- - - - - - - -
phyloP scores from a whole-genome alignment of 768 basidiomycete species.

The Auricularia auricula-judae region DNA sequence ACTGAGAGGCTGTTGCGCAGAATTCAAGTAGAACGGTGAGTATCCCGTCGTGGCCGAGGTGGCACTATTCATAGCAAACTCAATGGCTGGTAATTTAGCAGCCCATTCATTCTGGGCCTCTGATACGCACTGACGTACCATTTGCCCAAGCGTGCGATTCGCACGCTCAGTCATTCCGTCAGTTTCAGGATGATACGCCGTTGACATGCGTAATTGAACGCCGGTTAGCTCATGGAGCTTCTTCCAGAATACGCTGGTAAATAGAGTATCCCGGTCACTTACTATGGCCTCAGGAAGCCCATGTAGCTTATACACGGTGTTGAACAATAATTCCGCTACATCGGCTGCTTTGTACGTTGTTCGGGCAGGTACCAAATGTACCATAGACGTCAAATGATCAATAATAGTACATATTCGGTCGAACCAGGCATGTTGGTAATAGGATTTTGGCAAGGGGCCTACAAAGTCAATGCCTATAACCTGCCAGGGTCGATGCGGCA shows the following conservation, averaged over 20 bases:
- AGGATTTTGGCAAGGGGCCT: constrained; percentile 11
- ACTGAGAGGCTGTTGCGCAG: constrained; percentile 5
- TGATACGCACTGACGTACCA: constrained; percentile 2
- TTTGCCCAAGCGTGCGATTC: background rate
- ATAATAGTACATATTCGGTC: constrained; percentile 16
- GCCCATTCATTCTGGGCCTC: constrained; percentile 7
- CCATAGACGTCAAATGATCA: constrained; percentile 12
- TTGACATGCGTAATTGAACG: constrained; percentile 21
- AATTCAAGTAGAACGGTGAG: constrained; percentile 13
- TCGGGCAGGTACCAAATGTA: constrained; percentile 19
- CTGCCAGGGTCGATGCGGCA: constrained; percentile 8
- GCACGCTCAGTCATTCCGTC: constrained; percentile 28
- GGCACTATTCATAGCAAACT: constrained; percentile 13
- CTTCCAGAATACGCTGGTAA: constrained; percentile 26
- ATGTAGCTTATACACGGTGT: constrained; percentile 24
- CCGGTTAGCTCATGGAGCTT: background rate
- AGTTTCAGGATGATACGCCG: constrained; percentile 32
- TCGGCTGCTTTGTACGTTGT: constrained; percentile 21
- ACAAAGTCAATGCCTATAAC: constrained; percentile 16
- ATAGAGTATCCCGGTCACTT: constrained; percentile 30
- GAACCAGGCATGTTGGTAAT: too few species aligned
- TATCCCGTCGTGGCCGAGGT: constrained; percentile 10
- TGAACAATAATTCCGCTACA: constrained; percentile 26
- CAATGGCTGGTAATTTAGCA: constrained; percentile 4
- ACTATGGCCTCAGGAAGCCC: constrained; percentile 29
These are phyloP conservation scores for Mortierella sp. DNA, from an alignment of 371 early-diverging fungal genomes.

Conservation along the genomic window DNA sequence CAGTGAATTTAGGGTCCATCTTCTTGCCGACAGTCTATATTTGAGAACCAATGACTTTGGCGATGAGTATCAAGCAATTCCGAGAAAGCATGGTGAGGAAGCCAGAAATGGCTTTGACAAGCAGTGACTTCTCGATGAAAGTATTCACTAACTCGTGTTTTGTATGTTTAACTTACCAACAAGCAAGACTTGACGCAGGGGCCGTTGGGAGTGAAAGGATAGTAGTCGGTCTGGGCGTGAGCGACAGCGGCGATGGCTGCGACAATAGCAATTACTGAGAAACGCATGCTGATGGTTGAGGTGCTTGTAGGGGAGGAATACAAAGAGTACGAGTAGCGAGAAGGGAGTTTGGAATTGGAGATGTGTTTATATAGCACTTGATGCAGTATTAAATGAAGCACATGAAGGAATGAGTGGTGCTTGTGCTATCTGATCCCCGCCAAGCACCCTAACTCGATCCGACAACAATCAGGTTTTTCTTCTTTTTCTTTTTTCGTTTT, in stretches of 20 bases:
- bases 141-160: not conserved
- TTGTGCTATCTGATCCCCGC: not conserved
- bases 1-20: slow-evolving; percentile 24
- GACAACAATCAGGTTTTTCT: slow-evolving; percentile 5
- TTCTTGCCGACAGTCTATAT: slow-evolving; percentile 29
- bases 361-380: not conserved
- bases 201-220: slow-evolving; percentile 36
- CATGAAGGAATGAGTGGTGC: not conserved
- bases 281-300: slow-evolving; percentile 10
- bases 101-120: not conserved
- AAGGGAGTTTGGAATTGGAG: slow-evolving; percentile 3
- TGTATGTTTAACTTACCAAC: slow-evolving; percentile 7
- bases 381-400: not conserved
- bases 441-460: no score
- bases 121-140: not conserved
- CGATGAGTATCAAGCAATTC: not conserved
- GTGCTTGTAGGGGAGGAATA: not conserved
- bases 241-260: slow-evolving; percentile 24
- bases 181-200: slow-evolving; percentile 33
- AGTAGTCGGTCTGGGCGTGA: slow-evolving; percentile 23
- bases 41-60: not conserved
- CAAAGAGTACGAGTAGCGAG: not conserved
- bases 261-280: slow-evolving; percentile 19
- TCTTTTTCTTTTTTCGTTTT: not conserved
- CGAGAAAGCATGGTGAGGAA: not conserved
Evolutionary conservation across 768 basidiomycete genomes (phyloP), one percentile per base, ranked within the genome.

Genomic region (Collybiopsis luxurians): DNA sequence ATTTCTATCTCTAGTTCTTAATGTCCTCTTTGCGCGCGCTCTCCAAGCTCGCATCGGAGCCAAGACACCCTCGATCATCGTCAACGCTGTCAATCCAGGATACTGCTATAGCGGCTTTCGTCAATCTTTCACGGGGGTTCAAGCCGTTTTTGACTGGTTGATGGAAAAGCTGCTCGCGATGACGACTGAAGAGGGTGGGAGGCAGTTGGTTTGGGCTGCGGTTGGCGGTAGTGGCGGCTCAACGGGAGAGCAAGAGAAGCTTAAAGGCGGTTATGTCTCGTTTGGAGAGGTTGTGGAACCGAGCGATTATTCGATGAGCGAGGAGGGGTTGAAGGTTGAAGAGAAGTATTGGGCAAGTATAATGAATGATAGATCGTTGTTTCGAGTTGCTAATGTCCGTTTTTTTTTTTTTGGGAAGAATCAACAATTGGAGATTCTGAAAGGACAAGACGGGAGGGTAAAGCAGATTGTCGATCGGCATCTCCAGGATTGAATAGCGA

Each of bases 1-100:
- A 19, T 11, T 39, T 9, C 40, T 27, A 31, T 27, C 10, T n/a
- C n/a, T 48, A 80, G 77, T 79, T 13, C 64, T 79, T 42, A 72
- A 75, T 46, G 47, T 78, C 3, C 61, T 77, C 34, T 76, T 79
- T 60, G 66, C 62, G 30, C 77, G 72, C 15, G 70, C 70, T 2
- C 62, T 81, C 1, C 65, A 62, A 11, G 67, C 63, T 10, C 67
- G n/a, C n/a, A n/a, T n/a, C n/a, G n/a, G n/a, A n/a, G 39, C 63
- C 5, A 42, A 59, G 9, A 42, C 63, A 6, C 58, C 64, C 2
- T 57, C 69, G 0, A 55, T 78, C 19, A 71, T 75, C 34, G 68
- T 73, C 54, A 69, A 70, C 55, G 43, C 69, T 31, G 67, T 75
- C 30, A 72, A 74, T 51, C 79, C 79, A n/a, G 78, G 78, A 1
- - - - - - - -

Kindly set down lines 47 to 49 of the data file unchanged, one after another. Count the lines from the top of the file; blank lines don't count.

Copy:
- bases 241-260: slow-evolving; percentile 24
- bases 181-200: slow-evolving; percentile 33
- AGTAGTCGGTCTGGGCGTGA: slow-evolving; percentile 23